The sports and exercise medicine doctor and athlete, on how to get the basics of running right without gadgets
‘It’s the basics of running that are the foundations.’
You look as if you’ve raced already mate,” came an unwelcome comment from a fellow competitor on the start line of the Kielder Marathon. He was right: I looked and felt shambolic. I’d come straight from a night shift, so had had little sleep and nothing decent to eat. Not even the ultra-light clothing and incredible GPS watch I was wearing could save me. I ran a personal worst and sulked all the way home.
I thought back to Kenya, where I had once spent a few weeks working as a doctor with some British and American athletes. In each of the last ten years, 90% or more of the world’s fastest marathon times have been run by athletes from either Kenya or Ethiopia. Mostly these are athletes from very modest backgrounds who would never have used the fancy potions and wrist-computers, promising incredible benefits to performance, that appear ubiquitous in the UK. “You guys make things so complicated,” one top Kenyan athlete commented as I logged a morning run onto my laptop.
Brother Colm O’Connell, coach to the likes of David Rudisha and probably the most successful coach of all time, agrees: “What my athletes need is a lack of distraction. This allows them to train, eat and sleep.” The truth is that sometimes fancy gadgets can make a very modest difference, but in terms of bang for buck, the three things that are going to get you that finishers’ medal, personal best, or even race win is training hard and smart, eating well, and sleeping adequately.
Perhaps we have been caught up by the pursuit of marginal gains, and taken in by athletes advertising altitude machines, expensive socks and high-tech gadgets. You can guarantee that anyone at true elite level will already be training adequately, eating well and achieving decent sleep, so anything that might give an extra 0.1% becomes a lot more relevant. Mo Farah trains as hard as the Kenyans, eats unbelievably clean and sleeps like a champion. He’ll use some of the best science on earth, but will absolutely nail the fundamentals. It is the basics of running that are the foundations.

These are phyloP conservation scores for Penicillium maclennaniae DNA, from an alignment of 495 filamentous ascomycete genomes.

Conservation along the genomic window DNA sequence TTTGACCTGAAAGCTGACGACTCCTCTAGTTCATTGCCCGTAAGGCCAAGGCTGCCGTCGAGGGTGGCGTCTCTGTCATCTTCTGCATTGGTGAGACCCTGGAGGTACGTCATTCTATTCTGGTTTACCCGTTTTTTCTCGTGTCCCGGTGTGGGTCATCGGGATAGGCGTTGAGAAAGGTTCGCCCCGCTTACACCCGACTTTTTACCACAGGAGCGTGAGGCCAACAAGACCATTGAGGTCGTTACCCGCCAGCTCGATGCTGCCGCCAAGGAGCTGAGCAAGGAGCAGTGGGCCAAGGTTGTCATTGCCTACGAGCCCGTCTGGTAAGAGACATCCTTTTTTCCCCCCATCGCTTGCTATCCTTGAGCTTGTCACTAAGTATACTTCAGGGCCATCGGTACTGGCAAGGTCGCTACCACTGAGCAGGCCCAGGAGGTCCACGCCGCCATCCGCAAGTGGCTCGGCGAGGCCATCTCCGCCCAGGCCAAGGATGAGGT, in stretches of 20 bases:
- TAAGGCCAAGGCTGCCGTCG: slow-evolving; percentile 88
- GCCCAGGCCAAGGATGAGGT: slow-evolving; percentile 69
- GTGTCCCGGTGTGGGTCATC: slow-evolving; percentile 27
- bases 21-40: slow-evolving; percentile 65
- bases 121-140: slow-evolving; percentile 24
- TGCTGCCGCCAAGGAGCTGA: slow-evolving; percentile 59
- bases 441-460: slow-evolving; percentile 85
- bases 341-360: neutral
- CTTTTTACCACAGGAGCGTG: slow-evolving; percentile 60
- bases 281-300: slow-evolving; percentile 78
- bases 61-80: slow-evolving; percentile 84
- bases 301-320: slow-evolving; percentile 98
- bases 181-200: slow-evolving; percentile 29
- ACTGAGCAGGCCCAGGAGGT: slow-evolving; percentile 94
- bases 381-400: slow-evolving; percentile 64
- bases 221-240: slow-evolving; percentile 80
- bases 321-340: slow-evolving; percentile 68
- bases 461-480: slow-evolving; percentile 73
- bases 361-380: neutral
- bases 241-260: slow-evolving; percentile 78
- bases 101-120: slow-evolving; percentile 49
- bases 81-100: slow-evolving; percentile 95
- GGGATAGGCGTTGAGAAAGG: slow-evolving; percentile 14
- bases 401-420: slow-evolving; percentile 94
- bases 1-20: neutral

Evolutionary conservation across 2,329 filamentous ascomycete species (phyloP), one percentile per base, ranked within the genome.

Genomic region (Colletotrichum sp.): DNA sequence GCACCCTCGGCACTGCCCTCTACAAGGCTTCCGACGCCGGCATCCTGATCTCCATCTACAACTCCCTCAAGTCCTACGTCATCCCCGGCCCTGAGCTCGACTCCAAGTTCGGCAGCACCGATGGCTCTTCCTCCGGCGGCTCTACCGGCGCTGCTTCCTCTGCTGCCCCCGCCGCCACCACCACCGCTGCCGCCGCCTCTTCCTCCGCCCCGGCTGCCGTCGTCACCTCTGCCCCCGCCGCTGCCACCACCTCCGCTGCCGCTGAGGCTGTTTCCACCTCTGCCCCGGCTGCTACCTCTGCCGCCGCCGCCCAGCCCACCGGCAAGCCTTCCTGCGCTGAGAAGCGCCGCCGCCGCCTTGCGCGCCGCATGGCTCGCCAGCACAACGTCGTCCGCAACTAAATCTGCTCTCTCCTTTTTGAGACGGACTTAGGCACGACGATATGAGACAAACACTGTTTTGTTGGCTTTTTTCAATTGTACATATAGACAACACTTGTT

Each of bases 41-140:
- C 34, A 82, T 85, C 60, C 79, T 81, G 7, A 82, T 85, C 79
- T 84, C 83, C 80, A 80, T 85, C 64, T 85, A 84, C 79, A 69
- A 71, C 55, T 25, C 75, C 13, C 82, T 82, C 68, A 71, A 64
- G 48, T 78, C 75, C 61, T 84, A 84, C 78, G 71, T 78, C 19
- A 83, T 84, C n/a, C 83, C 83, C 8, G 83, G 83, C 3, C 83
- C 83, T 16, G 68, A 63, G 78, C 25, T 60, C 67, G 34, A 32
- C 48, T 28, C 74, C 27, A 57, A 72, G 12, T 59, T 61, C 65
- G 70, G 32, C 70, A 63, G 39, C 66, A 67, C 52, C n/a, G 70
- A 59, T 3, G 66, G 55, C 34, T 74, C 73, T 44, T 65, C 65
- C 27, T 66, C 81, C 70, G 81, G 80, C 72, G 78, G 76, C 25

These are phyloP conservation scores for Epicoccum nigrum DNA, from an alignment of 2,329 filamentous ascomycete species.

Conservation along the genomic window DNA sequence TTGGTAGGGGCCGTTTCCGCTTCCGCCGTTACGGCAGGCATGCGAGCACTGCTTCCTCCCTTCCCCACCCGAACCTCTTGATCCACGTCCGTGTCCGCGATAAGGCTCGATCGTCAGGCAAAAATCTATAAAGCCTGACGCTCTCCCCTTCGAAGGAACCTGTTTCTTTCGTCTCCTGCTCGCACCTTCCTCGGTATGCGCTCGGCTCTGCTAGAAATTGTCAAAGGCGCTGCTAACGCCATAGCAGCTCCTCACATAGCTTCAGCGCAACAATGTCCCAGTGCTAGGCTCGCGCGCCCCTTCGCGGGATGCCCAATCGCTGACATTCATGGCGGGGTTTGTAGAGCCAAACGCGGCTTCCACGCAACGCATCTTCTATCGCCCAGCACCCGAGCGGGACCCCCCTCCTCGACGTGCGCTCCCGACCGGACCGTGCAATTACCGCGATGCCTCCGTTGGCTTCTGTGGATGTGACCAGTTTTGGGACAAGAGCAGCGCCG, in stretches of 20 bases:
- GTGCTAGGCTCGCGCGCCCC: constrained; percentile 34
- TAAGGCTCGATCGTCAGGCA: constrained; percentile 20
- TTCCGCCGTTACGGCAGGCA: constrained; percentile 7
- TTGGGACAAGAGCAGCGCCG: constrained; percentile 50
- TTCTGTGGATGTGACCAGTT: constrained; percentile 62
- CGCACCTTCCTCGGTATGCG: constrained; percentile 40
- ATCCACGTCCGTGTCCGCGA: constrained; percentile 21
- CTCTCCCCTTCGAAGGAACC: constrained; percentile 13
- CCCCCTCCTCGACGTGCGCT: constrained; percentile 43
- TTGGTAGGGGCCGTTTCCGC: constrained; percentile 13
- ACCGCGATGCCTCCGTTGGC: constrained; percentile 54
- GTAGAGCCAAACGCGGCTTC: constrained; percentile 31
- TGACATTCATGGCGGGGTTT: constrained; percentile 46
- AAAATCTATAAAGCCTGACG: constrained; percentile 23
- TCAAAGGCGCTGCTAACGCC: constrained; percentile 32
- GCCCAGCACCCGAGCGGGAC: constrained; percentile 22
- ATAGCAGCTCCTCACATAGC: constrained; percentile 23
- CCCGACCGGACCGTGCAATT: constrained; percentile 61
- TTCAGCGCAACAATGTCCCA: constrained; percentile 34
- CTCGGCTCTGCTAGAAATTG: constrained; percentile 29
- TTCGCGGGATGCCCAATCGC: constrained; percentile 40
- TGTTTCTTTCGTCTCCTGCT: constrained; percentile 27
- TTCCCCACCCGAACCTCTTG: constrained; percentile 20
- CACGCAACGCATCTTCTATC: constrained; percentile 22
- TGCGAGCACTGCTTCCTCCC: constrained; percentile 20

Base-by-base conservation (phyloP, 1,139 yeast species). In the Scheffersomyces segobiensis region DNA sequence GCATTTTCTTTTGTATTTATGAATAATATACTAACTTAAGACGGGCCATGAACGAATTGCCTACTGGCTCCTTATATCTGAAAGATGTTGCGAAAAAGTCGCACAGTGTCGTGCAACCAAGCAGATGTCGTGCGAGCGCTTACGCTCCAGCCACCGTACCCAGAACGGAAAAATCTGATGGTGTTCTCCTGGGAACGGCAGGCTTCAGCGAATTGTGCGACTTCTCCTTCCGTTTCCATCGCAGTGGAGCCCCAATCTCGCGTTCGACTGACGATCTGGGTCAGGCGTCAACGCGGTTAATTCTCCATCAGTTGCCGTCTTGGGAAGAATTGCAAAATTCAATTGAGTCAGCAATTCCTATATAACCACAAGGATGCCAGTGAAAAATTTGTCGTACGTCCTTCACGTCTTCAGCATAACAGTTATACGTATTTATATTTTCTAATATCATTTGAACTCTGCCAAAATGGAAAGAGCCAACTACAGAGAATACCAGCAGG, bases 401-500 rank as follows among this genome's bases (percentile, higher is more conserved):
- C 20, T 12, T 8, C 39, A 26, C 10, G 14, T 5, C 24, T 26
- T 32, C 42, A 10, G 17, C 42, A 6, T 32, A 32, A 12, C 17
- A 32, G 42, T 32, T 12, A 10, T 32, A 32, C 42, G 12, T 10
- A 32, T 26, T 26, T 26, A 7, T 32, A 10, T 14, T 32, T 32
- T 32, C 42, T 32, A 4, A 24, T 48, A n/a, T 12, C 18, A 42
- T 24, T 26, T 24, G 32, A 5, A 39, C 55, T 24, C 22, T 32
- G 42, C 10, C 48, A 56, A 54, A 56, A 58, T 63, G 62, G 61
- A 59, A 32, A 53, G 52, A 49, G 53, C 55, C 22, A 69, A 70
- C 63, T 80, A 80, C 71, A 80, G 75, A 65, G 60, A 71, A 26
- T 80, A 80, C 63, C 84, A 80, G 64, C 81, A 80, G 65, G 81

So, the good news is that you can put your credit card away. It’s getting back to basics that will bring you success in 2017. Here are my five top tips for success…
RUN FAR Build up your miles, so that you are confififident you won’t hit the wall come race day. Most runners will do one long run per week, and build up the distance gradually. RUN FAST Train your body to run fast at least once – but ideally twice – a week. This could take the form of hill reps, fartlek, or tempo. EAT WELL If it’s advertised on TV, it’s probably bad for you. 70% of advertising spend on food is either processed or sugary food. Get good-quality protein, fruit and vegetables into you, and only when you’ve earned carbs replace them. SLEEP LOTS Aim to get at least seven hours nightly. Many of the world’s best average nine or even ten. Messing around on Facebook on your phone won’t gain you any medals. CONSIDER THIS Only once you have all of the above nailed should you think about splashing out on the fancy stuff. Importantly, there is also much to be said for enjoying your running. Many of us are motivated by succeeding and hitting targets but, to be honest, being happy and enjoying the great green gym of the trails is what does it for me. So, for 2017, my plan is to get a decent kip each night, to avoid the dreadmill/stopwatch on the track and, above all, enjoy myself and the trails.